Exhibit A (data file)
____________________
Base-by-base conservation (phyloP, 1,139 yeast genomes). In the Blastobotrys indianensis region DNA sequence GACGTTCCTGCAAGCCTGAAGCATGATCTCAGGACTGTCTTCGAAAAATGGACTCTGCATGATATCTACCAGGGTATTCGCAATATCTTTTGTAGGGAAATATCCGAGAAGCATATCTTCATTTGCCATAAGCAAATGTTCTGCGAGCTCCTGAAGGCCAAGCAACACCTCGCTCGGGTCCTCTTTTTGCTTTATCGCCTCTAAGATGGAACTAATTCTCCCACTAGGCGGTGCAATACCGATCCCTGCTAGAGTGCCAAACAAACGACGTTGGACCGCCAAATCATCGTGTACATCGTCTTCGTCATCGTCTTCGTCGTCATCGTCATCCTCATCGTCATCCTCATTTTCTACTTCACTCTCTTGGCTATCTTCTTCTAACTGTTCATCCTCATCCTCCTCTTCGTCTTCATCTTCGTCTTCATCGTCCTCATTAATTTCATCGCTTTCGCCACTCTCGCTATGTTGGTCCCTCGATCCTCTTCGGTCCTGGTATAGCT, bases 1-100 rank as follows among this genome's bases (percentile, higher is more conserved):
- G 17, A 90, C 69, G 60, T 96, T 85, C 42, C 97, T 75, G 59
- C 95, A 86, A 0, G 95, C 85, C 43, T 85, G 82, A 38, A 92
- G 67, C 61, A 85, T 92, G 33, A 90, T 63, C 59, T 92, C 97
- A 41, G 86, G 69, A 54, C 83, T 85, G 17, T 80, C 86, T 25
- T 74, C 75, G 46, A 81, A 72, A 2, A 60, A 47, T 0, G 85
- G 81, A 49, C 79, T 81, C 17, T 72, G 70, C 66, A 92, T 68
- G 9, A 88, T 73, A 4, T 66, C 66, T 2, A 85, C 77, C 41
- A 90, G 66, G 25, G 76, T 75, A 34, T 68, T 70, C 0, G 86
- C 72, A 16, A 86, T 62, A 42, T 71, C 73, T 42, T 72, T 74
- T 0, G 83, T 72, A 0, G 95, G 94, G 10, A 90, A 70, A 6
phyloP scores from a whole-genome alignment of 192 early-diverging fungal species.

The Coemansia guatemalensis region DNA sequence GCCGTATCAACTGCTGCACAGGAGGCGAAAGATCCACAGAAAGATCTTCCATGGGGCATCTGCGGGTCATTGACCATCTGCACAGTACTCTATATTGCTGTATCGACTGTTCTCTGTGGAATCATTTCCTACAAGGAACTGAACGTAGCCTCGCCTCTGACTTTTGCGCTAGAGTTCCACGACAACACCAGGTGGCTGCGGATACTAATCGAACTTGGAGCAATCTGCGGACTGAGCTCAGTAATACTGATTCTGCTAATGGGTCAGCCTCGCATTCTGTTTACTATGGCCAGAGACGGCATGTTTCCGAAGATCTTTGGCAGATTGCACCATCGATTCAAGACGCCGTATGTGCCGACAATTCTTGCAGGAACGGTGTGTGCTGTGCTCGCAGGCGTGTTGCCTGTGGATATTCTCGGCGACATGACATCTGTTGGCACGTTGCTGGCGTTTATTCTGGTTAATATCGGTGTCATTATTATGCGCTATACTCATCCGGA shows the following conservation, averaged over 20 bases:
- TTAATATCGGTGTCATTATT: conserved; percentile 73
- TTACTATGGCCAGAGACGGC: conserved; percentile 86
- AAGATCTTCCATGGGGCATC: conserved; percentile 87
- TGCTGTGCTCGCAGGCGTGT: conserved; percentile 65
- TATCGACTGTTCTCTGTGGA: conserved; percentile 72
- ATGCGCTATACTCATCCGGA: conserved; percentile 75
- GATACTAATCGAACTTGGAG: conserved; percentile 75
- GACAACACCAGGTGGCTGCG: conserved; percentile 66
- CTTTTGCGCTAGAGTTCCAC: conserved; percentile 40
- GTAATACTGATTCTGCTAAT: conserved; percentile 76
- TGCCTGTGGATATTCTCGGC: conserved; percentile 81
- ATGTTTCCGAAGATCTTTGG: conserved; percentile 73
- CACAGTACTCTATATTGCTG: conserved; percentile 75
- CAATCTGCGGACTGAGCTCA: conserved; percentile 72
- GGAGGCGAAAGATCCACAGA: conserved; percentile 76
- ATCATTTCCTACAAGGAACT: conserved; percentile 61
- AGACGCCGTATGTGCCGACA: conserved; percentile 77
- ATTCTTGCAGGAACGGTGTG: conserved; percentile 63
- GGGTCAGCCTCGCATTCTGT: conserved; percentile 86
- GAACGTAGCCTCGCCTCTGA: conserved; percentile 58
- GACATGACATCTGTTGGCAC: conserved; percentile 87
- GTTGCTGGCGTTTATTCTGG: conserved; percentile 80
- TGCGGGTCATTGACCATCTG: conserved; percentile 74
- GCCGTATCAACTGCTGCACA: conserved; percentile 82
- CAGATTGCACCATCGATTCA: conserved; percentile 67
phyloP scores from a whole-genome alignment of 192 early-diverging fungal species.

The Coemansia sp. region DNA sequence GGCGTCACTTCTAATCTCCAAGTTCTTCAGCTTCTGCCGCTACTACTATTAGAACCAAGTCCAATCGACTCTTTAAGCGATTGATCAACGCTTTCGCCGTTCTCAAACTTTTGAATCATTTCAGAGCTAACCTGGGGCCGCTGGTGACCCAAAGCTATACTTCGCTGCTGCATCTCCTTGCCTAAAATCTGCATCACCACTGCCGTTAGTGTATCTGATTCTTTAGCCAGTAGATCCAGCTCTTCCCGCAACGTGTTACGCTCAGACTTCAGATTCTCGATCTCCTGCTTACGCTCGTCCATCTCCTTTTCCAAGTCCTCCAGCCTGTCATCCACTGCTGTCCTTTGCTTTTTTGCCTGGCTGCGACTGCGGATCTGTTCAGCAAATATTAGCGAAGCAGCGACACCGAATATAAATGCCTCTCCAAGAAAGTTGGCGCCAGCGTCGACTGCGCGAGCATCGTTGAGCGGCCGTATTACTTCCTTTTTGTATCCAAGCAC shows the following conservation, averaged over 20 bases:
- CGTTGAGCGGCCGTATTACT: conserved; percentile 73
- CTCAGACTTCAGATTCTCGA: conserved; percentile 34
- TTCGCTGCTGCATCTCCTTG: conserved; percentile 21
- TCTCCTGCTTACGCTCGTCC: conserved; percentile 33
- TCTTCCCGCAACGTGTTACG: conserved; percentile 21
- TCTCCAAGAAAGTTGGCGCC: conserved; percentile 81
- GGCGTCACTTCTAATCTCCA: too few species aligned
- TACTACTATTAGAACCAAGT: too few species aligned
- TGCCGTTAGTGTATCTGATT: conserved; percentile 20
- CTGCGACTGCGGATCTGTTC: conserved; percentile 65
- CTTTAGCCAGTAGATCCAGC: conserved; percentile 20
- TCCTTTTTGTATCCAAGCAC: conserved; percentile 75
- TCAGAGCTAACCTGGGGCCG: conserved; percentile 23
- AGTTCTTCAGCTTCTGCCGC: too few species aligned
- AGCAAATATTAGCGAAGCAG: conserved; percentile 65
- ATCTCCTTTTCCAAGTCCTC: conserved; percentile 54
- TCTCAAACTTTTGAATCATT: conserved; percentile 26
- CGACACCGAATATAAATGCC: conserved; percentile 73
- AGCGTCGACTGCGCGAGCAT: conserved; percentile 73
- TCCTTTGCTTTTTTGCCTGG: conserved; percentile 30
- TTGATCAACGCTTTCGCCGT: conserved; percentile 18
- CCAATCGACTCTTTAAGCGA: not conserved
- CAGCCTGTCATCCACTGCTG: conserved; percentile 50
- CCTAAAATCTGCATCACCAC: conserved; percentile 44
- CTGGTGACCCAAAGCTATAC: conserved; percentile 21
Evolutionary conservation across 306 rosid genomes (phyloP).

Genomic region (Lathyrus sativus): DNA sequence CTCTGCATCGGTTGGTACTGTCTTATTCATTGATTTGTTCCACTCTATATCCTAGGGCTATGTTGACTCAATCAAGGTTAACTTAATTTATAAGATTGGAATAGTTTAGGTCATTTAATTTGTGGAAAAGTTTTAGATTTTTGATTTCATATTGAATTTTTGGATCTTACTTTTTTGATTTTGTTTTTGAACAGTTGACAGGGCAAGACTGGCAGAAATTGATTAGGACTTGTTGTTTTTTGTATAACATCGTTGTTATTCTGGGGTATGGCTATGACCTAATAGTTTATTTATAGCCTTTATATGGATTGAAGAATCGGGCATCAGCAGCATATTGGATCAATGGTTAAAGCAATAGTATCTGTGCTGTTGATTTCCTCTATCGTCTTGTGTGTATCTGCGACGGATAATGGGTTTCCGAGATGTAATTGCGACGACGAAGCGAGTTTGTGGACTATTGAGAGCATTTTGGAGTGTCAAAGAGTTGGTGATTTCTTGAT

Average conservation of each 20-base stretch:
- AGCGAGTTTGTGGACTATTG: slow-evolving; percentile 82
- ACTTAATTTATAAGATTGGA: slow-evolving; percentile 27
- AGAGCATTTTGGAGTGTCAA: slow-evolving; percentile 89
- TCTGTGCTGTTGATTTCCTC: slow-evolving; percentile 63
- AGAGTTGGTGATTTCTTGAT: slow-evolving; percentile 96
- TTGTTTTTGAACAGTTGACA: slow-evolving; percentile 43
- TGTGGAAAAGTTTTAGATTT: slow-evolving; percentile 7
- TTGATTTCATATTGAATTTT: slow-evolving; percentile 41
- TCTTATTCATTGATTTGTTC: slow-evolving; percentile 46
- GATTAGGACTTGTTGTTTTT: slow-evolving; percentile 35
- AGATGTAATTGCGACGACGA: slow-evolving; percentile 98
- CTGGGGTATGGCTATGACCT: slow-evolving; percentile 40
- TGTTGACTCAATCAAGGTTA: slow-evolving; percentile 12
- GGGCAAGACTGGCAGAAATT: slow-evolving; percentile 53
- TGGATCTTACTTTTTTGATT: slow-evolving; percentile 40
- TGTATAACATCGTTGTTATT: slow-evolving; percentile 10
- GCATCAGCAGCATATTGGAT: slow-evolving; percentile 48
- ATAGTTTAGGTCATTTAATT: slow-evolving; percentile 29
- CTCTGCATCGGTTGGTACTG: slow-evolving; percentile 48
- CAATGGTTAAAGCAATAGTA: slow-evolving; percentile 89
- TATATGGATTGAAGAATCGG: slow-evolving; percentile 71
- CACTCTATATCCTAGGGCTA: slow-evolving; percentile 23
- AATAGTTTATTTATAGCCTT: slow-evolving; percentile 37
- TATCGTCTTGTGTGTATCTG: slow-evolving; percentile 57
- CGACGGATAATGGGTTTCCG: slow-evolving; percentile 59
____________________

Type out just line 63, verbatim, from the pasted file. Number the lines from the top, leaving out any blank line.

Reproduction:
- CAGCCTGTCATCCACTGCTG: conserved; percentile 50